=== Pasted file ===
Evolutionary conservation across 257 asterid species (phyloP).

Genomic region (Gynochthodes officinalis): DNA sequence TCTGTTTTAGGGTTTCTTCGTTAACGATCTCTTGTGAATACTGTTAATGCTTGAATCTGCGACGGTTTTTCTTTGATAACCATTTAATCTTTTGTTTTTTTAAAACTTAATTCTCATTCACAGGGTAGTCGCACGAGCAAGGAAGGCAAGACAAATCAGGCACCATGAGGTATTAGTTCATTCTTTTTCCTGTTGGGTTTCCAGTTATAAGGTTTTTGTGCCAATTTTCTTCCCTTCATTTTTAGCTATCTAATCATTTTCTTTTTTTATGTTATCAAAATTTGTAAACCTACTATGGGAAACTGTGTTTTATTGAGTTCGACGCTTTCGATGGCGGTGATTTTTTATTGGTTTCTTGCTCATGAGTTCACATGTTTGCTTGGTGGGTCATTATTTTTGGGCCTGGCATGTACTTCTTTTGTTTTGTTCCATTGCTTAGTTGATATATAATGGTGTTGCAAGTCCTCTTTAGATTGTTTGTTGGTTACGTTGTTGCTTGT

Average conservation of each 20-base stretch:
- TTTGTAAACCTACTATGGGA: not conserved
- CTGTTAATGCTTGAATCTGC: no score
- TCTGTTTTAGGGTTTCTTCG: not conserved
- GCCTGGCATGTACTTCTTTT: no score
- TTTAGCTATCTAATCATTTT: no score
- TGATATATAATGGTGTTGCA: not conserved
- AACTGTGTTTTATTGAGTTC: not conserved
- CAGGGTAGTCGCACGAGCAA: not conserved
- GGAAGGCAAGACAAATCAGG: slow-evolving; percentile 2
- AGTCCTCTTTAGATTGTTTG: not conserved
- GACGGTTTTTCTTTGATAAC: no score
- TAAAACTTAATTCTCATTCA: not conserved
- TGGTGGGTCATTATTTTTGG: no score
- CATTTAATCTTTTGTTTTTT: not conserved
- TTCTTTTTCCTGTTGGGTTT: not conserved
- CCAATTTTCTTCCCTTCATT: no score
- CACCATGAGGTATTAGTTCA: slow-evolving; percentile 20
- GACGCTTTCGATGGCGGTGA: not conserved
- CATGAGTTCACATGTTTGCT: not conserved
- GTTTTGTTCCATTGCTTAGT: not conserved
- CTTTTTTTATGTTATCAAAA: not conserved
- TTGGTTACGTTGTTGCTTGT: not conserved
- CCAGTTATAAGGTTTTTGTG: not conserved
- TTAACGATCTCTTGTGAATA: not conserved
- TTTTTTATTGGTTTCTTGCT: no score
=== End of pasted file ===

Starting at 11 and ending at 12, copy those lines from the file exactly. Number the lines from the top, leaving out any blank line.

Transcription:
- CAGGGTAGTCGCACGAGCAA: not conserved
- GGAAGGCAAGACAAATCAGG: slow-evolving; percentile 2